Opinion: Why Airliner Manufacturing Could Go From Bad To Worse
Commercial aviation faces an unprecedented crisis as a result of the COVID-19 pandemic. Yet hopes of government aid to keep production rates from collapsing are fading, and the consequences of this inaction could be profound.
Many ideas have been proposed to help the commercial aviation industry ride out the worst challenge it has faced since World War II. Some have mooted a “Cash for Clunkers” jetliner production support program, similar to the one provided to the auto industry in the Great Recession, with government-supported trade-ins of older jets. Other proposals involve government-backed jetliner finance schemes. The U.S. also has considered a $17 billion support package for Boeing and its supplier base, an idea that died for political reasons and due to the company’s rejection of strings attached.
Yet so far, most government aid to the aviation sector has taken the form of paycheck protection programs (PPP), with billions of dollars in aid to airlines. PPPs are useful for preventing mass unemployment in the aviation business. Other countries have emphasized airline employment over manufacturing sector support as well.
But in the U.S., most of this airline aid expired on Sept. 30. While there is discussion of renewing the assistance and extending it to the manufacturing sector, political gridlock has prevented anything tangible. Even if more PPP aid is provided, it is not intended as a strategic initiative that would stabilize civil aviation output. On the defense side of the industry, the Pentagon has provided accelerated payments to suppliers via the prime contractors, but there has been no increase in topline spending. If anything, we might see a decline in defense budgets, no matter who wins the presidential election.
There are exceptions to this government inaction. China has provided air ticket subsidies to stimulate travel demand, which will certainly help with jetliner demand. France’s government has provided a unique €15 billion ($17 billion) manufacturing aid package, with R&D support for next-generation emission-free jetliners, supplemental defense procurement and loans to industry.
But most countries, particularly the U.S. and UK, seem unconcerned about their aero manufacturing sectors. Unlike airlines, aviation manufacturing has not really been threatened with a meltdown so far. While there have been production-rate reductions and layoffs, last year’s Boeing 737 MAX production halt makes these changes less notable. The U.S. also has a much bigger defense procurement budget, which provides some degree of insulation for suppliers. And France is a uniquely centralized aerospace player, with much of the supply chain in-country. Politicians have a harder time justifying aid when much of the cash goes to global suppliers via complicated supply chains.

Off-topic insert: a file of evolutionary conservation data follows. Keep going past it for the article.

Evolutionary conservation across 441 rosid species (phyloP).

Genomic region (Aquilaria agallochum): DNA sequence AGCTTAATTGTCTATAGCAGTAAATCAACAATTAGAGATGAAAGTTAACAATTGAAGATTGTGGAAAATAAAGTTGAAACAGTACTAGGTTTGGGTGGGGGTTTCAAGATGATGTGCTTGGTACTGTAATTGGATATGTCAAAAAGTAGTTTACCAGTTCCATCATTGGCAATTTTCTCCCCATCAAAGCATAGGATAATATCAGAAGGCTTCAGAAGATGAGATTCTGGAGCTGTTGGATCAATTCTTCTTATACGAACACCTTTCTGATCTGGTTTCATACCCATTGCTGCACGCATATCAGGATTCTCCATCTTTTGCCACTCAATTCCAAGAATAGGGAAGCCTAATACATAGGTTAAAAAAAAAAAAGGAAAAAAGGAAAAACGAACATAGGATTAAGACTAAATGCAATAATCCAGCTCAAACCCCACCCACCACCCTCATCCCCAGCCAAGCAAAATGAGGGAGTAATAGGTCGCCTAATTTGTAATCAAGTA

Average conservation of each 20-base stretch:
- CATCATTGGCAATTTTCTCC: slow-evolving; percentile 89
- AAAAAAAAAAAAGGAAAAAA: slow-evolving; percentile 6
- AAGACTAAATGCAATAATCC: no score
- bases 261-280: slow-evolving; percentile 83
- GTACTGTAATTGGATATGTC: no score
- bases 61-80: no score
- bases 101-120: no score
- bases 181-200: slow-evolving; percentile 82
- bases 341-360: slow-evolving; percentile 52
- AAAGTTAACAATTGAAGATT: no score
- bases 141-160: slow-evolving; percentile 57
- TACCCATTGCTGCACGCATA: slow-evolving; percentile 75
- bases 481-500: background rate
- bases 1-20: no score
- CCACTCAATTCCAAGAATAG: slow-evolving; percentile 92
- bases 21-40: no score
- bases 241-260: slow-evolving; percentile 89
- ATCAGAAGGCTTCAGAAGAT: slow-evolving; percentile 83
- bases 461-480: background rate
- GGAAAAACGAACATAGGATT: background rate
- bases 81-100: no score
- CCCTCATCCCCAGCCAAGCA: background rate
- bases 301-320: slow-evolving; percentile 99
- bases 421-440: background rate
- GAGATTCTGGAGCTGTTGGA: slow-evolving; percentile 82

There are three likely consequences of this inaction.
First, we could see multiple business failures in aviation manufacturing. By some estimates, 20% of the supply chain is at risk of bankruptcy or of being forced to sell. In the UK, a notable lack of government intervention raises questions about Rolls-Royce, formerly regarded as a national champion and now issuing junk bonds. In 1971, the UK government was forced to nationalize Rolls, an expensive move thought necessary to keep it out of foreign hands. It is not clear what the government would be willing to spend today if the company’s troubles become equally dire.
Second, commercial aviation in some countries will simply be at an advantage coming out of this recession. China’s domestic airline traffic is almost back to pre-pandemic levels, in stark contrast to the rest of the world. Similarly, France’s aid package will help Airbus retain engineers, while Boeing has announced technical staff layoffs. French suppliers such as Safran and Thales will also benefit from both design work and additional defense work.
Third, and most impactful, we could see further production-rate cuts, resulting in an even more damaged industry landscape. Right now, what might be termed organic demand for jetliners—passenger traffic and airline profits—has collapsed. Most jetliners built today are the result of something more synthetic: lessors and financiers providing the cash needed for airlines to take deliveries of jets they really do not need. Everyone involved is banking on a fast recovery that will improve this situation.
But a lot could go wrong with that bet. So far, the finance industry and equities markets have stayed healthy. That could change. And airlines could simply conclude that air travel will stay suppressed longer than expected and stop taking delivery of new aircraft, no matter what kind of financing is offered.
In short, if the current fragile jetliner market worsens, the U.S. and other governments might feel pressure to reconsider their nonintervention. If mass unemployment in the airline sector was unpalatable to governments, presumably they will feel the same way about mass unemployment in the manufacturing sector.
The views expressed are not necessarily those of Aviation Week.